Buy

INSERTing and SELECTing Data

INSERTing and SELECTing Data

How do we add data to a table? With a query! Whenever you want to add a new row to a table, use the INSERT INTO query:

INSERT INTO pet (name, breed) VALUES ("Chew Barka", "Bichon");

Heck, let’s add another one:

INSERT INTO pet (name, breed) VALUES ("Spark Pug", "Pug");

INSERT INTO means “add a new row to this table”. The syntax is a little odd, but always the same: INSERT INTO, the table name, a comma list of the fields you want to fill in, the word VALUES, then a comma list of their values.

SELECTing Data

Now that the data is in there, we just need to figure out how to read it. Reading data always starts with the same word, which you’ll see more than anything else: SELECT. Try selecting all of the data from the pet table:

SELECT * FROM pet;

There they are! And even in a nice table. In this simple form, SELECT shows every row and every field in a table.

Primary Keys: The very Special id Field

Check out that id column. Our INSERT query sent values for name and breed, but not id. That’s allowed, and you can even setup a column to have a default value, just for that situation.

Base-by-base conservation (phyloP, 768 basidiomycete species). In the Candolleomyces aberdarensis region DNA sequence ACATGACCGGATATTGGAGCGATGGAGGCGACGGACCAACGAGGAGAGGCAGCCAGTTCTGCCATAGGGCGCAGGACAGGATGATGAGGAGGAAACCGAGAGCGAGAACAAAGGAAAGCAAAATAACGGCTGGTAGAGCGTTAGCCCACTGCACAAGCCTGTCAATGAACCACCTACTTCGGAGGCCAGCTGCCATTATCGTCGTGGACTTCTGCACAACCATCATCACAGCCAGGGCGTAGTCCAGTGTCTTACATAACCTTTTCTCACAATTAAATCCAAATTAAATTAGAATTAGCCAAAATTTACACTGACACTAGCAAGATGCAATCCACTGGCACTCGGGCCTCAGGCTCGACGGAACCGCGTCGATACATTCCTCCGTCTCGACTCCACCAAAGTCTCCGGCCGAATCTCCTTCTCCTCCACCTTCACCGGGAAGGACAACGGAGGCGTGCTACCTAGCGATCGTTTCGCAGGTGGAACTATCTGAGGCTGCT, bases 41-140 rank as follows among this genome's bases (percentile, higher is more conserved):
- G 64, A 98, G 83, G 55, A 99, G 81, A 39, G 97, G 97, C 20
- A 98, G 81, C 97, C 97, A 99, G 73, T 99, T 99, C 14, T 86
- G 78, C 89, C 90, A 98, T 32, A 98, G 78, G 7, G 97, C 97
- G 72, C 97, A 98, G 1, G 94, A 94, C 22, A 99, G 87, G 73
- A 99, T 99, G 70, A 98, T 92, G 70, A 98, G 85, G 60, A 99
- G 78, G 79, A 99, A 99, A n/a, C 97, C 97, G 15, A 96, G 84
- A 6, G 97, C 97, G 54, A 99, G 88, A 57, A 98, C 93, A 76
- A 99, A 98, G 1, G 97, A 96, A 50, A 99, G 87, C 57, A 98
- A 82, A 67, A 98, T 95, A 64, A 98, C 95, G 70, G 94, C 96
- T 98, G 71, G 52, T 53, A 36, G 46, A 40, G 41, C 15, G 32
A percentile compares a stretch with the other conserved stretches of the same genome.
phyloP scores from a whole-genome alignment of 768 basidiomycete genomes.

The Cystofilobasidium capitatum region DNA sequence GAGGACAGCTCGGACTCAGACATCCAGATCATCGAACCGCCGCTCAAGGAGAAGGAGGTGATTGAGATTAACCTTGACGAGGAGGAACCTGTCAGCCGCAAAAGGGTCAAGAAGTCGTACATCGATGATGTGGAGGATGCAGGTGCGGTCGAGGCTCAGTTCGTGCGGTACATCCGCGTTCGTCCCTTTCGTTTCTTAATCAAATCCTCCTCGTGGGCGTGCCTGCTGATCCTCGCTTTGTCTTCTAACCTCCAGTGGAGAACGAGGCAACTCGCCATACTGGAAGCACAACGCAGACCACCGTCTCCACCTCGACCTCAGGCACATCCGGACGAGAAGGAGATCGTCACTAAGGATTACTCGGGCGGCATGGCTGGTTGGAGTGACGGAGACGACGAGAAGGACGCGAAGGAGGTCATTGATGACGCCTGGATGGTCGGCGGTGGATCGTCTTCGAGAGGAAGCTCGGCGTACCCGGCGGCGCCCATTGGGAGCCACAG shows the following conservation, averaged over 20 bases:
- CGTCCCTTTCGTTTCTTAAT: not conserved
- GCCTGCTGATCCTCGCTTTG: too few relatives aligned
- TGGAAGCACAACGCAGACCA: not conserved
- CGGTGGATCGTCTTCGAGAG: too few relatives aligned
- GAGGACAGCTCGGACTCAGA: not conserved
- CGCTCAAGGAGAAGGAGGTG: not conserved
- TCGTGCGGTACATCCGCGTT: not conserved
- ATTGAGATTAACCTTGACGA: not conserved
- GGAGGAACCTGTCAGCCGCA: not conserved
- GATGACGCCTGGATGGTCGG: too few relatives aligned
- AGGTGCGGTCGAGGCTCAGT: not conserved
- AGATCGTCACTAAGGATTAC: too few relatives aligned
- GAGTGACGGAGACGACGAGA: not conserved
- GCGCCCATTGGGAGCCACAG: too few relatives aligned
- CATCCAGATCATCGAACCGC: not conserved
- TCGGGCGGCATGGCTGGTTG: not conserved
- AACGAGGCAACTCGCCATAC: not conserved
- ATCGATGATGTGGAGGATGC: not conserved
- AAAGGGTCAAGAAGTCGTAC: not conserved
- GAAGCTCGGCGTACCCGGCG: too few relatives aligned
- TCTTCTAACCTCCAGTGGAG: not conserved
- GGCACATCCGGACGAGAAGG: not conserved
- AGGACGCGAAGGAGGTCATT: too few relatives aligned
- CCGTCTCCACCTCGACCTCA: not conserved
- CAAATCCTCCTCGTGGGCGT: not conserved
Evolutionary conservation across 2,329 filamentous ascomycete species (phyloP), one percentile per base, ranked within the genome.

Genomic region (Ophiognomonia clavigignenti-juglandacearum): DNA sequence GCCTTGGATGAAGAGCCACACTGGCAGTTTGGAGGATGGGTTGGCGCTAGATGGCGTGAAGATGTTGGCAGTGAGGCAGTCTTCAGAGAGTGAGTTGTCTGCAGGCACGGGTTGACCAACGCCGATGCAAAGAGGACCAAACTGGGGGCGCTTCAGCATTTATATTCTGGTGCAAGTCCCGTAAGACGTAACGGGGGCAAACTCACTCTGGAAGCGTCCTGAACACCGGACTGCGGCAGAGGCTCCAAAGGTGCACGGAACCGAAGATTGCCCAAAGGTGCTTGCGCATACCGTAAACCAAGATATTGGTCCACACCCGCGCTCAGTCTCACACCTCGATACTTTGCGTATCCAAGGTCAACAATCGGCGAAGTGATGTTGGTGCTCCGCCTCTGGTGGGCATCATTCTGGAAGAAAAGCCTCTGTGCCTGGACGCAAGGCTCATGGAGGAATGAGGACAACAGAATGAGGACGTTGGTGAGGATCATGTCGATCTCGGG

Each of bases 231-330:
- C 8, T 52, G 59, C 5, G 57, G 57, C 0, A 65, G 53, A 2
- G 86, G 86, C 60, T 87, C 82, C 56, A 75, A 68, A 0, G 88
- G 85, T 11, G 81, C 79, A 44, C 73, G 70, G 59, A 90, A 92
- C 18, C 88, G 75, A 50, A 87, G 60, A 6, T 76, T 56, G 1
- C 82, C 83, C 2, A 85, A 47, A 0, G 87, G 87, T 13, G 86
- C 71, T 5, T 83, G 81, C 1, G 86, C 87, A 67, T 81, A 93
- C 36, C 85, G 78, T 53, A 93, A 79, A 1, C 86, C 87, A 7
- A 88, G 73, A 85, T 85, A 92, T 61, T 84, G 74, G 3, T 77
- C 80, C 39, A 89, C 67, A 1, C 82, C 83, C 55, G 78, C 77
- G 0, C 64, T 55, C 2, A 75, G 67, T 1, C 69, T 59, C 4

But every table has one special column called the primary key. This column is usually an integer that auto-increments. If we don’t send a value for it, MySQL just picks 1, 2, 3, 4 and so on. That’s really handy, because the primary key of each row needs to be unique in the table.

Let’s add another pet, but leave both the id and breed columns blank:

INSERT INTO pet (name) VALUES ("Pico de Gato");

Use SELECT to see all 3 rows:

SELECT * FROM pet;

The id column just keeps on auto-incrementing, but this breed is empty. What are you Pico do Gato?

SELECT only some Columns

A SELECT query has a few other tricks too, like being able to return only specific columns instead of everything. Just change the * to a list of what you want:

SELECT id, name FROM pet;

SELECT only some Rows with WHERE

One of the most common things to do is filter by some condition. Suppose we only want to return rows where the id column is greater than 1. We do that by adding a WHERE clause to the end of the query:

SELECT id, name FROM pet WHERE id > 1;

You can add filters like this on any column and even use some pretty complex logic. We’ll see more examples later, but since MySQL is so popular, you’ll find plenty of stuff online to help.

Leave a comment!